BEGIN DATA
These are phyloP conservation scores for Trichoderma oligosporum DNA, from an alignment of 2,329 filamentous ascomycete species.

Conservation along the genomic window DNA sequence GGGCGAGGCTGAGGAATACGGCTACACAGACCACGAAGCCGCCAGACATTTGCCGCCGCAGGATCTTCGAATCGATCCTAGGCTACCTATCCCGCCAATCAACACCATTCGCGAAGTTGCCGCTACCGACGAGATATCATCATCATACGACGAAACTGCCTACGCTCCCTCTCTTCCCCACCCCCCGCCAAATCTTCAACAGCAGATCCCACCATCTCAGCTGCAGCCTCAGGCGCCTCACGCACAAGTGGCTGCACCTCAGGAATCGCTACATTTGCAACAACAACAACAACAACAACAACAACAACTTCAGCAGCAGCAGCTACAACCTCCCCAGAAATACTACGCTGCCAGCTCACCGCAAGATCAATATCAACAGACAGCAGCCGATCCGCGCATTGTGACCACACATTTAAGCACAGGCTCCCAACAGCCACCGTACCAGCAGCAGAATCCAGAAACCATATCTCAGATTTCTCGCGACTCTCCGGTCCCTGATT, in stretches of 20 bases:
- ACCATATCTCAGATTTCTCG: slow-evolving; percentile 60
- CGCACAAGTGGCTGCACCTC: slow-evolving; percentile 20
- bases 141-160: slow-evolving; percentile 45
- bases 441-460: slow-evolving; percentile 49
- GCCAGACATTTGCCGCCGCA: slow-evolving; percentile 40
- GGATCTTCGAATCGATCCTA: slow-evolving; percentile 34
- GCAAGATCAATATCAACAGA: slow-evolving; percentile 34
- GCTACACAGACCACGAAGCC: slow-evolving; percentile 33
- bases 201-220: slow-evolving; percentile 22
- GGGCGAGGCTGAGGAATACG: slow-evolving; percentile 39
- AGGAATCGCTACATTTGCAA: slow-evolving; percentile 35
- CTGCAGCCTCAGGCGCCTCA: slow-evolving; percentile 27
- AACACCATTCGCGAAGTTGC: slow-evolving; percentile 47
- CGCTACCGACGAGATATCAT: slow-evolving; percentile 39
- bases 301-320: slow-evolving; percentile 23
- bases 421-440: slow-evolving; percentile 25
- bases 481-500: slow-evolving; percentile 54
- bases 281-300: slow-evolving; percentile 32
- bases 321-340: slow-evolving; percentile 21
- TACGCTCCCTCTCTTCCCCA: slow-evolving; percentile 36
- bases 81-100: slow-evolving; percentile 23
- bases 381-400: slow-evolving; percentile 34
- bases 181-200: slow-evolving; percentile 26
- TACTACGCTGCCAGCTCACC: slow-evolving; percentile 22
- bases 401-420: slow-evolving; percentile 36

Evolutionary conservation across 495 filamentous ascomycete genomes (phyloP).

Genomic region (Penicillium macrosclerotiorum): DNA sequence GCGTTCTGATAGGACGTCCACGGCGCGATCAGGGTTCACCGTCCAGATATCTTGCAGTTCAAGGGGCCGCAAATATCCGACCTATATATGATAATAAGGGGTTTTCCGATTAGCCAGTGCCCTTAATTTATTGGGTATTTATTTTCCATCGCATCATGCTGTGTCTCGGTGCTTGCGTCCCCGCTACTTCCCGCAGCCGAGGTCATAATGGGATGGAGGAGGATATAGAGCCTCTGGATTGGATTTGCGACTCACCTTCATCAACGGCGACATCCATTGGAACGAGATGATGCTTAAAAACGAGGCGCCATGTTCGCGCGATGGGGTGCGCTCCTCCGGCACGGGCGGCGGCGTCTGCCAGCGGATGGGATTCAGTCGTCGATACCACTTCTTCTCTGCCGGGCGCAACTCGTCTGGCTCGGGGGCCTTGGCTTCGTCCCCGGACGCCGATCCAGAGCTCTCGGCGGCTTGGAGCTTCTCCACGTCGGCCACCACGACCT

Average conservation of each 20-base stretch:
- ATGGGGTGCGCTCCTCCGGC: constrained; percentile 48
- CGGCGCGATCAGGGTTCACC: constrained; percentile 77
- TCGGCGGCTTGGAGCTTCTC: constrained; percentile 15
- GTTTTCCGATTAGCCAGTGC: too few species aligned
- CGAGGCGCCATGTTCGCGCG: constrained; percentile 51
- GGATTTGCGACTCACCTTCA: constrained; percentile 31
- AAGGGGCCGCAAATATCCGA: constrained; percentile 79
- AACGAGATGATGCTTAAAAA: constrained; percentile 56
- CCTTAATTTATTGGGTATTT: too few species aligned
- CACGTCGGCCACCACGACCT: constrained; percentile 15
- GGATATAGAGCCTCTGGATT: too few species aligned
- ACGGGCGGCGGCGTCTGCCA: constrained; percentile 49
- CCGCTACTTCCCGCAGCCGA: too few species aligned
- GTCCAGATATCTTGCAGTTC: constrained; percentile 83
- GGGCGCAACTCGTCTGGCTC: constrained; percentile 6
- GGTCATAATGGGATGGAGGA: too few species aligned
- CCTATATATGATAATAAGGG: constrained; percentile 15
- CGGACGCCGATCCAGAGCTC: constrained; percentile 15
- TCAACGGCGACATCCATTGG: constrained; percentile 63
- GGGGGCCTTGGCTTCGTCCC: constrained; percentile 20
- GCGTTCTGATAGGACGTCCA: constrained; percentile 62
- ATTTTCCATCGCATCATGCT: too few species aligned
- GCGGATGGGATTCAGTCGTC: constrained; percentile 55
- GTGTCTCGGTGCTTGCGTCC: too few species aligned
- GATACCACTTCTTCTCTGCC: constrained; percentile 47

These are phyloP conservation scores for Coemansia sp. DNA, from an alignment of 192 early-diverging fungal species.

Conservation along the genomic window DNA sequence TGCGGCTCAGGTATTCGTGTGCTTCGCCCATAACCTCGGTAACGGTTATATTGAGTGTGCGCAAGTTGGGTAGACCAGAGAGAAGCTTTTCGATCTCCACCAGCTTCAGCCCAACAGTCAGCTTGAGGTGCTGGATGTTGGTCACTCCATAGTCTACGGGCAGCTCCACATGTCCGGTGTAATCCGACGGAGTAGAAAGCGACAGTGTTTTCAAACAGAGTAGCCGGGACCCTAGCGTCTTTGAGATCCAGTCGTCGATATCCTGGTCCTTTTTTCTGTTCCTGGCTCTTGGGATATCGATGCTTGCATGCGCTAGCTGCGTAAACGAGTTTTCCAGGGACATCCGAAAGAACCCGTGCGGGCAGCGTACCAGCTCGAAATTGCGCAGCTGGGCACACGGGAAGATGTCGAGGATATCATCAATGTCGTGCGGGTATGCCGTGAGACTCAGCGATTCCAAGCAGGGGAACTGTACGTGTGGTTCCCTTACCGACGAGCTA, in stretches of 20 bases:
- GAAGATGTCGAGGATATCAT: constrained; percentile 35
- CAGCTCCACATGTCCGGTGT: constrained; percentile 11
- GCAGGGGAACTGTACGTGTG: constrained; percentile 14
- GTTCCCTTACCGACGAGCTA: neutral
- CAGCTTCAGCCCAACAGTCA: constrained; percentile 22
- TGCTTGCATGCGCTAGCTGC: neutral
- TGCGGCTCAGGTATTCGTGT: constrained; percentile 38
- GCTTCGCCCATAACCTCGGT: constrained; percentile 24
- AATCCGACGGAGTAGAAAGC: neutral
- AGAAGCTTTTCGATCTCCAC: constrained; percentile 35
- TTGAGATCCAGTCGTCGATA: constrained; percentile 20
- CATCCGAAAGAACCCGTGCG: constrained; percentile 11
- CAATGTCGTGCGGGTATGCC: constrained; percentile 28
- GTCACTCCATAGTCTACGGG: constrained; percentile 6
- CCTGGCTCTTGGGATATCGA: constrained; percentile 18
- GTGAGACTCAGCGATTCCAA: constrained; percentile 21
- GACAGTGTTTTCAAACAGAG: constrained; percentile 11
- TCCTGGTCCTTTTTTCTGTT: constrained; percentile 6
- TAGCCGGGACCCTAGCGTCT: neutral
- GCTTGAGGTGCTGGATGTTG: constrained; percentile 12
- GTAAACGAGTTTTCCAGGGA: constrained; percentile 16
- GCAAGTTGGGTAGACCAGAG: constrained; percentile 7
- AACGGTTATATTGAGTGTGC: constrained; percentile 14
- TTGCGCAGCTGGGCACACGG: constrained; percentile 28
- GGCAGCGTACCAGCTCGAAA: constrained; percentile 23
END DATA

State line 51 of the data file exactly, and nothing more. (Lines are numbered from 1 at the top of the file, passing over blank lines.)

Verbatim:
- GCGTTCTGATAGGACGTCCA: constrained; percentile 62